Thanks to Tom Clare for the following:
Let’s take a moment to remember the only fan who was on board that ill fated aircraft – Willie Satinoff. It’s always been a sadness to me that he tends to be forgotten on the anniversaryday, and I just wish that there was some formal recognition of him in some way at Old Trafford, maybe in the form of a small plaque. He was one of us – a fan – who loved the Club, loved the team, and gave his life following them.
The following is the introduction to a piece I wrote for MUST/RN and will give you a little insight as to how fate played such a huge part in United’s future. George Whittaker bitterly opposed any recommendation of Louis Edwards as a Director at Manchester United. Willie would certainly have become a member of the board, but all within a week, Whittaker died, Willie died, and and on Saturday, February 8th 1958, at an emergency Board Meeting, Edwards was opted onto the Board as a Director.
On Friday, January 31st 1958, the Manchester United team, officials, and directors, traveled down to London in readiness for the team’s fixture against Arsenal which was to be played at Highbury the following afternoon. On Saturday morning, February 1st 1958, one of the Manchester United directors, Mr. George Whittaker, a Manchester business man, was found dead in bed in his hotel room. He had passed away in his sleep during the night. That afternoon, as a mark of respect, players from both teams wore black armbands, and a minutes silence was observed by both teams and the 55,000 fans attending, prior to the match kicking off.
The game itself is widely remembered, even today, because that cold, grey, February afternoon, United triumphed in a feast of football and goals, by 5-4. Sadly, for some United players, it was to be the last game of football that they ever played on their home, British soil.
The party traveled back to Manchester by train immediately after the game, and the players and manager were in a very buoyant mood given their display at Highbury just a few hours earlier. Accompanying the party that day was a supporter; another Manchester business man by the name of Willie Satinoff. Mr. Satinoff had made his money in the cotton trade in and around the Manchester area. Outside of his business interests, his main pass time was following Manchester United Football Club, and he was fanatical in his support for his beloved club.
Willie was close to Matt Busby. So close in fact, that he had traveled with the United team on all of their European exploits since their journey began in the 1956/57 season. So it was that on February 3rd, 1958, he was the only fan traveling with the team out to Belgrade for the forthcoming return European Cup Quarter Final tie against the Red Star Belgrade club. At that time, it was commonly known within Manchester football circles, that Willie was being tipped to soon become a director at the Club which he was so fanatical about.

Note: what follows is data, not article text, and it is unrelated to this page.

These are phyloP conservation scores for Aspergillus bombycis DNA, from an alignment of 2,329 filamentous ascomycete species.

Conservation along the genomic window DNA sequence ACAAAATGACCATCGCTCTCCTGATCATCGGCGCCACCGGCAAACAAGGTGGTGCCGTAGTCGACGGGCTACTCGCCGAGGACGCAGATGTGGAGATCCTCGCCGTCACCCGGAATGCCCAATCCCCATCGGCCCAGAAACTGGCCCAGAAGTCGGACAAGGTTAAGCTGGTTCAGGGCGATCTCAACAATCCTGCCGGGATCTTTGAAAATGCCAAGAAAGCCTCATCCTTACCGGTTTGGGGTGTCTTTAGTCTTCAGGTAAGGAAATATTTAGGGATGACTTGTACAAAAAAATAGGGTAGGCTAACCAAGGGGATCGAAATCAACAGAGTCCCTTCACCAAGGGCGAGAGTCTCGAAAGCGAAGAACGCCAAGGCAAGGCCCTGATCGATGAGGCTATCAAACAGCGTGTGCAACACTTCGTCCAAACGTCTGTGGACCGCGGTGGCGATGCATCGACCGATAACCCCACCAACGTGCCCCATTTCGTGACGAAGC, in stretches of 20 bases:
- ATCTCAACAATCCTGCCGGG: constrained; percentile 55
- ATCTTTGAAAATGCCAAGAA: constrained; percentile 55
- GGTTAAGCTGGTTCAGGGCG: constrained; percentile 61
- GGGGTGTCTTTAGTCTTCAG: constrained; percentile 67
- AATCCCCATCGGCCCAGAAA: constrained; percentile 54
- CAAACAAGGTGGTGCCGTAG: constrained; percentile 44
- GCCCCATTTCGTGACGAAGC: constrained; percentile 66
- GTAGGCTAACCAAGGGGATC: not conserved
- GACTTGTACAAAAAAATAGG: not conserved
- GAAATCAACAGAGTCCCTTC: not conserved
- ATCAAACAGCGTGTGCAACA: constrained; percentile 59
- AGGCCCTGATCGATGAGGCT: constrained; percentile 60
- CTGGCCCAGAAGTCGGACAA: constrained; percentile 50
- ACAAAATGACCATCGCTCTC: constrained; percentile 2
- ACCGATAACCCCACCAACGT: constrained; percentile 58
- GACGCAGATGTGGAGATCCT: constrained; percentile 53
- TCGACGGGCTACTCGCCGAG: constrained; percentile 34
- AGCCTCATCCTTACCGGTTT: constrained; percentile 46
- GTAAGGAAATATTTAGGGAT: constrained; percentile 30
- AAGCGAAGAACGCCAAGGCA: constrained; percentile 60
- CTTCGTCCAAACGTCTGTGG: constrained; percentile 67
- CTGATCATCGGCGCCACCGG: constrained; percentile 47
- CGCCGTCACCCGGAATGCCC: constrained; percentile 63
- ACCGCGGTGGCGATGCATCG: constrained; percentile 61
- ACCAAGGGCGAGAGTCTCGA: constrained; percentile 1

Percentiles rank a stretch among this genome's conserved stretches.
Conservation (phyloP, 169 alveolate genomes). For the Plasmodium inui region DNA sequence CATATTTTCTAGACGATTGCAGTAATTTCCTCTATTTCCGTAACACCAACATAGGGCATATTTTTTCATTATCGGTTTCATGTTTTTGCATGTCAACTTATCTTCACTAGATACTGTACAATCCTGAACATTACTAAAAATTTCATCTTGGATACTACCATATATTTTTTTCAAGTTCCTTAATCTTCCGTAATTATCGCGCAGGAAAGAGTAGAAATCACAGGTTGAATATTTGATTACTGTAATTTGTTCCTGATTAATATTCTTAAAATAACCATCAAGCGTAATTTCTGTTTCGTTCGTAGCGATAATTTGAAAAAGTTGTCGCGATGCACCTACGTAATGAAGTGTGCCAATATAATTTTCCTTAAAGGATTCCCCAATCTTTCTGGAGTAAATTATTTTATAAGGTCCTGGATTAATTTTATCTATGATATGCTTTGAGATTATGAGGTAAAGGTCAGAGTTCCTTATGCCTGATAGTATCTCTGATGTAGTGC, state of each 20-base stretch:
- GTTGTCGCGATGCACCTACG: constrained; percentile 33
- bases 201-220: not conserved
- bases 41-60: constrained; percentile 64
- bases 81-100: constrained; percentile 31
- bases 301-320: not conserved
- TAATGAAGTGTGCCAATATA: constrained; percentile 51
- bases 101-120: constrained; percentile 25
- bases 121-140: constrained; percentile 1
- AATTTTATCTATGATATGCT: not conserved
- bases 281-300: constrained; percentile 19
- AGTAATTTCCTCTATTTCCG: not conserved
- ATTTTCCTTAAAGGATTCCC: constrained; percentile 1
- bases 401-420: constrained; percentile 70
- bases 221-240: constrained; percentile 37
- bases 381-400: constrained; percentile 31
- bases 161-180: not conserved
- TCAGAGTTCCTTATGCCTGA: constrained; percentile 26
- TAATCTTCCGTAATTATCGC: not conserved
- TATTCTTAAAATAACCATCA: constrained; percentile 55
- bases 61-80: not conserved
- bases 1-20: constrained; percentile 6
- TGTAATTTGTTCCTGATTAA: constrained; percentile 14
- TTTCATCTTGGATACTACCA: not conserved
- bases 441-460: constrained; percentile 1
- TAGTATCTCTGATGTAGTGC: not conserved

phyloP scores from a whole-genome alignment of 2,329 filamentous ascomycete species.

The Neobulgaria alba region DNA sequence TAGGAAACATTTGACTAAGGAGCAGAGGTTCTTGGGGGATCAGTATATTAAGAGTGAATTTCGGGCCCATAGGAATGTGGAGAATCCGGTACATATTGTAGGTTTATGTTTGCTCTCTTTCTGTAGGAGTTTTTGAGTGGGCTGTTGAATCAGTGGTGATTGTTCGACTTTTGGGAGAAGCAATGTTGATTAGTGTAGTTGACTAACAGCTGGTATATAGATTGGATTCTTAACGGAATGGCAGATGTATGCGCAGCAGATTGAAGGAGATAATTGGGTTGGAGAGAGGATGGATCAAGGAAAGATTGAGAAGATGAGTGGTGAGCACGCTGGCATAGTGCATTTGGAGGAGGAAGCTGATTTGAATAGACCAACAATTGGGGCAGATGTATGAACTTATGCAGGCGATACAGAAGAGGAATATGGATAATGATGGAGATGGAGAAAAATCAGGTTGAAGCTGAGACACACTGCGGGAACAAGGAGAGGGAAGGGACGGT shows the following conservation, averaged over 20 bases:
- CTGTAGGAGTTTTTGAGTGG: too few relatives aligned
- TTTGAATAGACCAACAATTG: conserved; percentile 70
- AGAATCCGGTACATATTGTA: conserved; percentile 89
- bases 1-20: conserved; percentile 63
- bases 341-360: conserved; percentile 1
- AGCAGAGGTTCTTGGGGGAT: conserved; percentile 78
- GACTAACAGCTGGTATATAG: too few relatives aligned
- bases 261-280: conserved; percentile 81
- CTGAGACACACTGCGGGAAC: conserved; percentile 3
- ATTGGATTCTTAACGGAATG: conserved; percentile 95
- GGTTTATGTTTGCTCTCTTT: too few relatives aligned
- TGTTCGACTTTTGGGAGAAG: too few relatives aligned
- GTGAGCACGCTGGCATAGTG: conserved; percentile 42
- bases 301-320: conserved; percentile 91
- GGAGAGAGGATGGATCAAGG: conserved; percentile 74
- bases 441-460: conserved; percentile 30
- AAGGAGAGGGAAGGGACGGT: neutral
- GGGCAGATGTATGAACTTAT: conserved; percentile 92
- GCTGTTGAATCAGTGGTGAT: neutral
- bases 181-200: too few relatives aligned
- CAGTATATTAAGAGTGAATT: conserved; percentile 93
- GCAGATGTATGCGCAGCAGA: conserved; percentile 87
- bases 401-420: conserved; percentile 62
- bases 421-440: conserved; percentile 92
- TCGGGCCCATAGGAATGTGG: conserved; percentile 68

Sadly, his hopes and dreams of attaining this position were shattered by the events of Thursday, February 6th, 1958. Willie paid the ultimate price for following his beloved United when he perished in that terrible accident on a snowy afternoon on the runway of the airport in Munich, Germany. Since that date, Willie Satinoff has fast become the forgotten man of Munich. Reams of paper have been written about events; radio and t.v. documentaries have covered the incident in great detail, but apart from Willie Satinoff’s name being listed amongst those that perished, he never ever, gets a mention.
His resting place is passed by every day without notice, as hundreds of people make their way by various means along one of Manchester’s busiest throroughfares. Many I suspect are fervent Manchester United fans, who today, given the length of time that has passed since the accident happened, wouldn’t even know who Willie Satinoff was. For those of you that may be interested, he rests in the Jewish section of the Southern Cemetery, Manchester, almost adjacent to the Manchester Crematorium. As you walk down Barlow Moor Road towards Princess Parkway, and pass by the Crematorium, there is a little gate which allows you entrance into the Jewish section of Southern Cemetery. Willie’s resting place is just down on the right hand side of the path, after you have passed through the gate. Unpretentious, just a plain black marble stone, sadly highlighting the details of the date, and where, this United fan passed away.
That Willie has never ever been recognized in any way, by the Club, or anybody else for that matter, has always saddened me. But then again, why ever would he be? He was just a fan. But for me, he is an integral part of the Munich story, and one day, I would hope to see some kind of plaque erected to his memory at Old Trafford.
Southern Cemetery, Barlow Moor Road, Chorlton-cum-Hardy, Manchester, M21 7GL